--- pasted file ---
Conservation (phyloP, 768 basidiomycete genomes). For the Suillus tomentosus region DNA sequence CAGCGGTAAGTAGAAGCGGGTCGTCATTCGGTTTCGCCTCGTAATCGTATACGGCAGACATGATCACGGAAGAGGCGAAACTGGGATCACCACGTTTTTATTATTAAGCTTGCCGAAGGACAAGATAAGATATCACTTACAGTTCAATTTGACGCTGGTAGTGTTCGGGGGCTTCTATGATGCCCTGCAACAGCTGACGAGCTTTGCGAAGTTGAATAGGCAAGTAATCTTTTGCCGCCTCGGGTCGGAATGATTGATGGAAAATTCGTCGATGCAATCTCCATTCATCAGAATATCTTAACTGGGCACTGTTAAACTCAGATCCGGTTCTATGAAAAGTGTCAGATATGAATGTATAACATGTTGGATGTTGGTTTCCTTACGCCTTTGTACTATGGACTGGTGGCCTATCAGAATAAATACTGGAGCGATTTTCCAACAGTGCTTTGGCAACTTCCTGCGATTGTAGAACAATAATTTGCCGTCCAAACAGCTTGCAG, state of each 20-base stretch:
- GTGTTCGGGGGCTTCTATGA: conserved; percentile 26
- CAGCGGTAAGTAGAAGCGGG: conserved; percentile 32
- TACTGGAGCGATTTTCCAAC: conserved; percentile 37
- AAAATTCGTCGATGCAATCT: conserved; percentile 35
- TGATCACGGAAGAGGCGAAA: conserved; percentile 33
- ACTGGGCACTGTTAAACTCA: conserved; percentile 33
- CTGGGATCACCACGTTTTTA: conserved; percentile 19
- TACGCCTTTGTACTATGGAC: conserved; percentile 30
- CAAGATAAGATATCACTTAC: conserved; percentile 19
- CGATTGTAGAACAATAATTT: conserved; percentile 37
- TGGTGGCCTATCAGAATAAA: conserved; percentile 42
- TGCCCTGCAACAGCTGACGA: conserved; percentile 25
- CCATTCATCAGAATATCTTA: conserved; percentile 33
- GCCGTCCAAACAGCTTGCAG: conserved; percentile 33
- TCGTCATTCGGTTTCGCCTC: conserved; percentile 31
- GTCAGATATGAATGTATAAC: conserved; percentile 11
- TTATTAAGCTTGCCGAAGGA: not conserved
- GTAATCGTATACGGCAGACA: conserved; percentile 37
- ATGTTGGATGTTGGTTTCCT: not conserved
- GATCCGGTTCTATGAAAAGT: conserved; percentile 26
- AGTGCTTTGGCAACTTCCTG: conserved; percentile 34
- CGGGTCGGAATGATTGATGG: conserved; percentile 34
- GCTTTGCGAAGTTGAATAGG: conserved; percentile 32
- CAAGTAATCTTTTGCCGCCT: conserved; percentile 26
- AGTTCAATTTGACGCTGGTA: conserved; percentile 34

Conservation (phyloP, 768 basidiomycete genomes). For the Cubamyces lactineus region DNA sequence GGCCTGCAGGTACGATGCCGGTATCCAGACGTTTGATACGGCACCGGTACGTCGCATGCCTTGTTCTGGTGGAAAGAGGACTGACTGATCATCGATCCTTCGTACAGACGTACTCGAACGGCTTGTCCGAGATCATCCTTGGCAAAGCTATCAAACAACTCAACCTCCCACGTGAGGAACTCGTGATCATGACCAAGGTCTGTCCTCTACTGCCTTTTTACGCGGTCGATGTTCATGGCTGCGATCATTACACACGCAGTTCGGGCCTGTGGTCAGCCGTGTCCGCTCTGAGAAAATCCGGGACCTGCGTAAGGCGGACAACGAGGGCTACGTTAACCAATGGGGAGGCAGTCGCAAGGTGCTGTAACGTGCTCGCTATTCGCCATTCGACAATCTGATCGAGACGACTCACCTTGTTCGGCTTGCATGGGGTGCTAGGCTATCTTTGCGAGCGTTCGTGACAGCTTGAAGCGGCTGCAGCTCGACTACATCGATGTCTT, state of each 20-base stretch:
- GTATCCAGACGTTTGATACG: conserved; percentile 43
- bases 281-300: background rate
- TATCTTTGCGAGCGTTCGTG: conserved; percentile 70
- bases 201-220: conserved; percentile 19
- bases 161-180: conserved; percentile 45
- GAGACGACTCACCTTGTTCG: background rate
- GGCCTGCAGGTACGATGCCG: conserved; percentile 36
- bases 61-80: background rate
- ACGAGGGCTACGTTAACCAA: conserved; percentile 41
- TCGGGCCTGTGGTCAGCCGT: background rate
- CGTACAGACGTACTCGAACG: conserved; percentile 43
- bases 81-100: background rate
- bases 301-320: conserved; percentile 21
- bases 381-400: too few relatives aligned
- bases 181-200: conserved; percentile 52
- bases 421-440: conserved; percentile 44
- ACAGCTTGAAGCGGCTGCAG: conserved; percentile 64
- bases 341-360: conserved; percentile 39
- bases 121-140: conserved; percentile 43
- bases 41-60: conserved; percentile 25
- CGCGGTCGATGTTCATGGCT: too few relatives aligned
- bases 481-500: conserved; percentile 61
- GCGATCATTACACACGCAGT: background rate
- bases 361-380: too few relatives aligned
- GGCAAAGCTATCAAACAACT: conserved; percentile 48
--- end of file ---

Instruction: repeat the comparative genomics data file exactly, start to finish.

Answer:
Conservation (phyloP, 768 basidiomycete genomes). For the Suillus tomentosus region DNA sequence CAGCGGTAAGTAGAAGCGGGTCGTCATTCGGTTTCGCCTCGTAATCGTATACGGCAGACATGATCACGGAAGAGGCGAAACTGGGATCACCACGTTTTTATTATTAAGCTTGCCGAAGGACAAGATAAGATATCACTTACAGTTCAATTTGACGCTGGTAGTGTTCGGGGGCTTCTATGATGCCCTGCAACAGCTGACGAGCTTTGCGAAGTTGAATAGGCAAGTAATCTTTTGCCGCCTCGGGTCGGAATGATTGATGGAAAATTCGTCGATGCAATCTCCATTCATCAGAATATCTTAACTGGGCACTGTTAAACTCAGATCCGGTTCTATGAAAAGTGTCAGATATGAATGTATAACATGTTGGATGTTGGTTTCCTTACGCCTTTGTACTATGGACTGGTGGCCTATCAGAATAAATACTGGAGCGATTTTCCAACAGTGCTTTGGCAACTTCCTGCGATTGTAGAACAATAATTTGCCGTCCAAACAGCTTGCAG, state of each 20-base stretch:
- GTGTTCGGGGGCTTCTATGA: conserved; percentile 26
- CAGCGGTAAGTAGAAGCGGG: conserved; percentile 32
- TACTGGAGCGATTTTCCAAC: conserved; percentile 37
- AAAATTCGTCGATGCAATCT: conserved; percentile 35
- TGATCACGGAAGAGGCGAAA: conserved; percentile 33
- ACTGGGCACTGTTAAACTCA: conserved; percentile 33
- CTGGGATCACCACGTTTTTA: conserved; percentile 19
- TACGCCTTTGTACTATGGAC: conserved; percentile 30
- CAAGATAAGATATCACTTAC: conserved; percentile 19
- CGATTGTAGAACAATAATTT: conserved; percentile 37
- TGGTGGCCTATCAGAATAAA: conserved; percentile 42
- TGCCCTGCAACAGCTGACGA: conserved; percentile 25
- CCATTCATCAGAATATCTTA: conserved; percentile 33
- GCCGTCCAAACAGCTTGCAG: conserved; percentile 33
- TCGTCATTCGGTTTCGCCTC: conserved; percentile 31
- GTCAGATATGAATGTATAAC: conserved; percentile 11
- TTATTAAGCTTGCCGAAGGA: not conserved
- GTAATCGTATACGGCAGACA: conserved; percentile 37
- ATGTTGGATGTTGGTTTCCT: not conserved
- GATCCGGTTCTATGAAAAGT: conserved; percentile 26
- AGTGCTTTGGCAACTTCCTG: conserved; percentile 34
- CGGGTCGGAATGATTGATGG: conserved; percentile 34
- GCTTTGCGAAGTTGAATAGG: conserved; percentile 32
- CAAGTAATCTTTTGCCGCCT: conserved; percentile 26
- AGTTCAATTTGACGCTGGTA: conserved; percentile 34

Conservation (phyloP, 768 basidiomycete genomes). For the Cubamyces lactineus region DNA sequence GGCCTGCAGGTACGATGCCGGTATCCAGACGTTTGATACGGCACCGGTACGTCGCATGCCTTGTTCTGGTGGAAAGAGGACTGACTGATCATCGATCCTTCGTACAGACGTACTCGAACGGCTTGTCCGAGATCATCCTTGGCAAAGCTATCAAACAACTCAACCTCCCACGTGAGGAACTCGTGATCATGACCAAGGTCTGTCCTCTACTGCCTTTTTACGCGGTCGATGTTCATGGCTGCGATCATTACACACGCAGTTCGGGCCTGTGGTCAGCCGTGTCCGCTCTGAGAAAATCCGGGACCTGCGTAAGGCGGACAACGAGGGCTACGTTAACCAATGGGGAGGCAGTCGCAAGGTGCTGTAACGTGCTCGCTATTCGCCATTCGACAATCTGATCGAGACGACTCACCTTGTTCGGCTTGCATGGGGTGCTAGGCTATCTTTGCGAGCGTTCGTGACAGCTTGAAGCGGCTGCAGCTCGACTACATCGATGTCTT, state of each 20-base stretch:
- GTATCCAGACGTTTGATACG: conserved; percentile 43
- bases 281-300: background rate
- TATCTTTGCGAGCGTTCGTG: conserved; percentile 70
- bases 201-220: conserved; percentile 19
- bases 161-180: conserved; percentile 45
- GAGACGACTCACCTTGTTCG: background rate
- GGCCTGCAGGTACGATGCCG: conserved; percentile 36
- bases 61-80: background rate
- ACGAGGGCTACGTTAACCAA: conserved; percentile 41
- TCGGGCCTGTGGTCAGCCGT: background rate
- CGTACAGACGTACTCGAACG: conserved; percentile 43
- bases 81-100: background rate
- bases 301-320: conserved; percentile 21
- bases 381-400: too few relatives aligned
- bases 181-200: conserved; percentile 52
- bases 421-440: conserved; percentile 44
- ACAGCTTGAAGCGGCTGCAG: conserved; percentile 64
- bases 341-360: conserved; percentile 39
- bases 121-140: conserved; percentile 43
- bases 41-60: conserved; percentile 25
- CGCGGTCGATGTTCATGGCT: too few relatives aligned
- bases 481-500: conserved; percentile 61
- GCGATCATTACACACGCAGT: background rate
- bases 361-380: too few relatives aligned
- GGCAAAGCTATCAAACAACT: conserved; percentile 48